Hajela, P.—Ph.D. (Stanford University); optimum design, structural dynamics, aeroelasticity (Provost).
Koratkar, N.A.—Ph.D. (University of Maryland at College Park); smart materials and structures, rotorcraft, unsteady aerodynamics; (John A. Clark and Edward T. Crossan Professor of Engineering).
Malaviya, B.K.—Ph.D. (Harvard University); fission and fusion reactor physics and technology, biomedical applications, radioactive waste management, pedagogic technology (jointly with Engineering Science).
Maniatty, A.M.—Ph.D. (Cornell University); mechanics of materials, computational mechanics, continuum mechanics, polycrystalline materials.
Oberai, A.—Ph.D. (Stanford University); multiscale modeling, turbulence modeling and simulation, computational biomechanics, inverse problems, biomedical imaging.
Oehlschlaeger, M.—Ph.D. (Stanford University); combustion, propulsion and energy systems, optical diagnostics (Associate Dean for Academic Affairs).
Picu, C.R.—Ph.D. (Dartmouth College); mechanics of solids, micro- and nano-mechanics of crystalline defects, atomistic simulations (Associate Head for Undergraduate Affairs).
Podowski, M.Z.—Ph.D. (Warsaw University of Technology); two-phase flow and heat transfer, reactor dynamics and safety, system stability, applied mathematics.
Rusak, Z.—D.Sc. (Technion-Israel Institute of Technology); theoretical and computational fluid dynamics, aerodynamics, and combustion dynamics; vortex stability and breakdown, compressible flows, viscous flows, and reacting flows.
Smith, R.N.—Ph.D. (University of California, Berkeley); thermal-fluid and energy systems.
Shephard, M.S.—Ph.D. (Cornell University); finite element analysis, computer graphics, computer-aided design (jointly with the Civil Engineering Department; Samuel A. Johnson’37 and Elizabeth C. Johnson Professor of Engineering).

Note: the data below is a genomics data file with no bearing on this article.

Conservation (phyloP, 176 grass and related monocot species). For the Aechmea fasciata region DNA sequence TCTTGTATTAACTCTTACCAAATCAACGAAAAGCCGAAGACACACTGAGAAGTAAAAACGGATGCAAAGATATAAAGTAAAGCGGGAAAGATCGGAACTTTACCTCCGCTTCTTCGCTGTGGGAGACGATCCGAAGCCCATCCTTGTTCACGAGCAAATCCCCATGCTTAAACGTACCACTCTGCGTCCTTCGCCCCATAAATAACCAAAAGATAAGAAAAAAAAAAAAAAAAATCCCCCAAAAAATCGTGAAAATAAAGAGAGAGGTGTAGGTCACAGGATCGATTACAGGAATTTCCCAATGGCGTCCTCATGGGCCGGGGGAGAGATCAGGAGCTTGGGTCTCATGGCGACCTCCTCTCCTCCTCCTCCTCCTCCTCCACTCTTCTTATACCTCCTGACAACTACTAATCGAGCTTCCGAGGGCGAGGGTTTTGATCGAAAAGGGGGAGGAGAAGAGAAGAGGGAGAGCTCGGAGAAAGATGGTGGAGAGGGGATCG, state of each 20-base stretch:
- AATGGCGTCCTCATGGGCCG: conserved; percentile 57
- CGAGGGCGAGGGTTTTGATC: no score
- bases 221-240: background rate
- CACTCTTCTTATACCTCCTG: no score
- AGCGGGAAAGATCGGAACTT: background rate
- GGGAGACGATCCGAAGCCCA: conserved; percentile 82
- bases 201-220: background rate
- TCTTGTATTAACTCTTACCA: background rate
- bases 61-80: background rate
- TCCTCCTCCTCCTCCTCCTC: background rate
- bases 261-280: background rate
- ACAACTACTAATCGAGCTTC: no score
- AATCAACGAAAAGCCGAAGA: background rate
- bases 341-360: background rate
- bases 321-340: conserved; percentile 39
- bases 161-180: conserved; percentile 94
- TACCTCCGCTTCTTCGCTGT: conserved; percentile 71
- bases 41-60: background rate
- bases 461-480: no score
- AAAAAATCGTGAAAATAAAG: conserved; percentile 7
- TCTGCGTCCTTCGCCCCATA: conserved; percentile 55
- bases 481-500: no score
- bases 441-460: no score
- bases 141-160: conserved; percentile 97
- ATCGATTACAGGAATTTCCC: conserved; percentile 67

Tichy, J.A.—Ph.D. (University of Michigan); tribology, non-Newtonian fluid mechanics, rheology.
Walczyk, D.F.—P.E., Ph.D. (Massachusetts Institute of Technology); rapid tooling, environmentally conscious design, machine design.
Wen, J.T.—Ph.D. (Rensselaer Polytechnic Institute); modeling and control of dynamical systems with applications to precision motion, robot manipulation, adaptive optics, distributed coordination and control, and thermal management (joint appointment, home department Electrical, Computer and Systems Engineering).
Xu, G.X.—Ph.D. (Texas A&M University); environmental health physics, health and medical physics, Monte Carlo simulations, anatomical modeling, biomedical use of radiation (jointly with the Biomedical Engineering Department).
Professors of Practice
Bagepalli, B.—Sc.D. (Masschusetts Institute of Technology); product/engineering design and analysis, wind turbines, power generation and energy technologies.
Sreepada, S.—Ph.D. (Columbia University); nuclear thermal-hydraulics, nuclear fuel design, reactor safety, energy conversion.
Steiner, M.W.—Ph.D. (Rensselaer Polytechnic Institute); multidisciplinary design, product architecture, advanced design methods.